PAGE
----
A pair of orcas has been terrorizing great white sharks off South Africa’s coast since 2017, causing them to flee en masse, according to a new study.
The study, published in the African Journal of Marine Science, suggests the menacing orcas might have scared great white sharks away from their habitat on the Gansbaai coast on South Africa’s Western Cape.
A team of researchers from Marine Dynamics and the Dyer Island Conservation Trust noticed that over five and a half years, 14 sharks had been tracked fleeing the area in which the orcas are present.
Visual sightings of the great white sharks have also decreased, per the study.
Using tagging data and long-term sightings, researchers also noticed that great white sharks had started washing ashore.
Eight great white sharks washed ashore between 2017 and 2020, according to the data. Seven of them had their livers ripped out, with some also having had their hearts removed, the study said.
The wounds are distinctively made by the same pair of killer whales, according to the study. The orcas are likely to have killed more sharks that are yet to wash up ashore, the study said.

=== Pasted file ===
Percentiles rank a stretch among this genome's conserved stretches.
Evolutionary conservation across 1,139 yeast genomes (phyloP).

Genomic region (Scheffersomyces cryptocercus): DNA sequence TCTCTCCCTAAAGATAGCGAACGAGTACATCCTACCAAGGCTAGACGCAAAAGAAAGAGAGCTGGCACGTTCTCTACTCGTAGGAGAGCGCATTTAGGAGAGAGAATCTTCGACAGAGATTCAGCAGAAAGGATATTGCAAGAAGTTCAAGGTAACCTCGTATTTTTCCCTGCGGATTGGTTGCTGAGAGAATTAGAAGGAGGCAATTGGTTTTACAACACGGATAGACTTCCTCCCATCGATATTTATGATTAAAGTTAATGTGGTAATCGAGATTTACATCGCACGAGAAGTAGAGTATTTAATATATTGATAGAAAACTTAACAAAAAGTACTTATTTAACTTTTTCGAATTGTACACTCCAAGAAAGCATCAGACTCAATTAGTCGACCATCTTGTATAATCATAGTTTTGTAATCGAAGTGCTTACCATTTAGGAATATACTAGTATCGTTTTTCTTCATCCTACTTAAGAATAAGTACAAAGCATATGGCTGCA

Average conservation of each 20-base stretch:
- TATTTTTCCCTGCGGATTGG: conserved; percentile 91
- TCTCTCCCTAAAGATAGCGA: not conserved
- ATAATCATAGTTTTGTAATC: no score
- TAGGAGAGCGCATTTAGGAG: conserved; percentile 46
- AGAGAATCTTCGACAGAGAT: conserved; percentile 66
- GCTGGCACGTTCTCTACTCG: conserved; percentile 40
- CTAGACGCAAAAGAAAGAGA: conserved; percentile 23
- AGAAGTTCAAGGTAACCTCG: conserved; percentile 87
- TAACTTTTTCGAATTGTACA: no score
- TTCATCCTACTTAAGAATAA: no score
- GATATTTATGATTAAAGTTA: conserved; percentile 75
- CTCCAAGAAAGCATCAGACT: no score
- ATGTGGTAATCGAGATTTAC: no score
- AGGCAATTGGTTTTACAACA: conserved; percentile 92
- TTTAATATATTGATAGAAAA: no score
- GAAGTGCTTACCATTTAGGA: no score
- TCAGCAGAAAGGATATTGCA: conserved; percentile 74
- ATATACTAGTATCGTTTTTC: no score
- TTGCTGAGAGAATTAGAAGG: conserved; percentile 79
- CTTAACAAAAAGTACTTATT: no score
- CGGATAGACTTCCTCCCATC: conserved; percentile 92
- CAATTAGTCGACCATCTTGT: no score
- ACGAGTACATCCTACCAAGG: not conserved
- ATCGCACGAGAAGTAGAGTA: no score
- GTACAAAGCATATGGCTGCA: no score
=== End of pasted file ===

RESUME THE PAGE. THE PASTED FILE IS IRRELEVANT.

The attacks have triggered the sharks’ “flight” instinct, causing a mass migration away from the marine predators, according to the study.
Alison Towner, a senior white shark biologist at the Dyer Island Conservation Trust, said: “What we seem to be witnessing though is a large-scale avoidance strategy, mirroring what we see used by wild dogs in the Serengeti in Tanzania, in response to increased lion presence.”
Towner continued: “The research is particularly important, as by determining how large marine predators respond to risk, we can understand the dynamics of coexistence with other predator communities.”
Towner observed that the decrease in the number of great white sharks has other effects on the sea’s fragile ecosystem. It has triggered an emergence in the area of the bronze whaler shark, which the great white shark typically eats, Towner said. These sharks, however, are also being targeted by orcas, per the study.
Insider previously reported the first evidence on a pod of orcas hunting and killing adult blue whales. 
Marine scientists from Cetrec WA (Cetacean Research) were able to detail how orcas swam inside the mouth of blue whales to eat their tongues. Researchers saw large chunks of skin and blubber having been gouged from the body of a blue whale and most of the dorsal fin having been bitten off, Insider’s Bethany Dawson reported.
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